Monday, August 15, 2011

Praying for Good Prayer

Rabbi J.J. Schacter was speaking in my area. Here's a snippet from the evening.

There was once a chassid in unpleasant straights. His wife was sick, his horse was lame, and his thirteen-year-old daughter was not yet engaged.

He went to rebbe and told him of his woes. The rebbe said, "In the next six months, there will be nine opportunities to say Hallel. Have great kavanah by Anah Hashem (Please, God)."

The chassid, much inspired and buoyed with new optimism, bounced off for home, and in the following six months his "Anuh Hashem Hosheu Nu! Anuh Hashem Hatzlichu Nu!" (I'm using the heimishe havara) (Please God, save now! Please God, redeem now!) reached screeching, roof-blasting heights.

However, his wife remained sick, his horse was still lame, and his daughter, now thirteen and a half, was still unbetrothed.

He returned to the rebbe with a "What gives?" attitude. "Rabbi, I had amazing focus by Anah Hashem hoshea na!"

The rebbe's fist slammed onto the table. "I didn't mean that Anah Hashem! That one is easy! I meant Anah Hashem ki ani avdecha, ki ani avdecha ben amasecha! (Please God, I am Your servant, I am Your servant the son of Your maidservant.)"

Our relationship with Hashem is about accepting authority. It isn't about Him being our Savior, it is about viewing Him as our Master, and comprehending that whatever He does is for the best. That is emunah. Not that Hashem will fulfill what we perceive as our needs. 

This perspective, which I only heard recently, has completely overhauled my davening. My concentration has been really crummy in recent years. 

While many exhort me to pray for specifics (such as a man) I never felt comfortable doing so. 

I have now heard from various rabbanim about how davening is not about asking. Rabbi Gamliel Rabinowitz once said, "People think davening is a complaint box!"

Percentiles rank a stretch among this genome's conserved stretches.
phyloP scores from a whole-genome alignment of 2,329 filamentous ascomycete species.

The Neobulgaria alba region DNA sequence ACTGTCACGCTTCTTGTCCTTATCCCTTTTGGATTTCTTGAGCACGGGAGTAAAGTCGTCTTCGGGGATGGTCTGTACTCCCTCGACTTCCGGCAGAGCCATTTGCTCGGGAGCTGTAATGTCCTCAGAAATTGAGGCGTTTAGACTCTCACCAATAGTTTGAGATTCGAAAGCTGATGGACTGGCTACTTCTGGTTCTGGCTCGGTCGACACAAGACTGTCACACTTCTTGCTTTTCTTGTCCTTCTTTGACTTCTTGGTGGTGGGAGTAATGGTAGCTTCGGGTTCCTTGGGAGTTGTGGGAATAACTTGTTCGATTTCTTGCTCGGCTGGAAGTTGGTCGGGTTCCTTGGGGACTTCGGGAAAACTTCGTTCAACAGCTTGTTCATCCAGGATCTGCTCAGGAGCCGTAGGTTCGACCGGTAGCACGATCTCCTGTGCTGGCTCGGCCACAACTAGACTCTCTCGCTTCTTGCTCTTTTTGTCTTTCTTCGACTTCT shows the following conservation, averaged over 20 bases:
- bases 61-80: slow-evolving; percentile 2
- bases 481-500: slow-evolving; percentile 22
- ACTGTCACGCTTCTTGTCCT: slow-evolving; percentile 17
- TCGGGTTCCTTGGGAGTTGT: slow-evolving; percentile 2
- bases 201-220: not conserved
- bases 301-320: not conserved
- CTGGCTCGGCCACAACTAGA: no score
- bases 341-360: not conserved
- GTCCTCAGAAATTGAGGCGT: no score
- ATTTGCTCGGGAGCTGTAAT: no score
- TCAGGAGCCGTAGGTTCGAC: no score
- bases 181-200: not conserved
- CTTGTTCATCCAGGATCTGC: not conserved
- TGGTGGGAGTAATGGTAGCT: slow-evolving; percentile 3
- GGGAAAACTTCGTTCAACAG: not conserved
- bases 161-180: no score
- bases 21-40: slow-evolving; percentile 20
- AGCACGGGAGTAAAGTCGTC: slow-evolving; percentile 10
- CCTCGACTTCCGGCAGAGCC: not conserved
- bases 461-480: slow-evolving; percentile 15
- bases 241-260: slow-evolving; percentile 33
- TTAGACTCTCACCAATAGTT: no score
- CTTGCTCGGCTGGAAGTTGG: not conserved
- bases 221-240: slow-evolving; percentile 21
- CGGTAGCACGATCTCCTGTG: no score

My father was visiting my sister one morning, and she was trying to cajole her 8-year-old son Wesley (I have to move on to Star Trek: TNG because I'm running out of Star Wars pseudonyms) to daven. My father said to him, with a generous helping of Jewish guilt, "Tatteleh, Hashem is waiting for you to daven. He is saying, 'When is Wesley going to come talk with me?'" Wesley opened his siddur. 



Davening is about a relationship with God. Speaking with Him regularly keeps us close to Him. Davening, in place of sacrifices, is avodah; we are acknowledging Him as our Master. Tefilah every day is the equivalent of "E.T. phone home."

12 comments:

tikva4eva said...

"Rabbi Gamliel Rabinowitz once said, "People think davening is a complaint box!"

Wow-that line was incredibly powerful. Often times, I feel that my relationship with Hashem is dependent on if He will answer my requests. If not, then I feel helpless, even hopeless. But what you are saying is absolutely true. He is our Father, and treats us with kindness we cannot even fathom. We are extremely indebted towards Him.

%Shocked% said...

Beautiful... Loved it!

ZP said...

Though my eyes are closing on me, that was quite beautiful! (btw I love R' JJ Schacter--his classes were incredible)

MIghty Garnel Ironheart said...

The Nefesh HaChaim says that the real point of praying isn't to make requests of God but to acknowledge that our deficiencies are casting up a barrier between Him and us.
It's best therefore to pray that His world work the way He wants it to and we be a source of naches to Him.

SiBaW said...

Exactly, I believe being specific in davening isn't all that conducive. I try to follow the shita of the Maabit which extols the virtue of not specifying anything at all in davening. G-d knows what you need better than you do and Chazal knew how to beseech g-d better than we do. The complication is where your specific request isn’t in any way included in the tefilah. I guess I break the rule partially by generally just asking for siyata dishmaya with…, so I guess I don’t follow that ideal entirely.

There is another aspect to specifying what one needs in davening that works for other people. Some people feel that by specifying their requests they are ceding control to g-d. While essentially the prayer doesn’t change that aspect since g-d is always in control, however, the verbalization in and of itself can give one some inner comfort in knowing that their problem is not entirely their own.

Also, see this: http://solelyinblackandwhite.blogspot.com/2010/09/question-how-do-you-daven.html

Princess Lea said...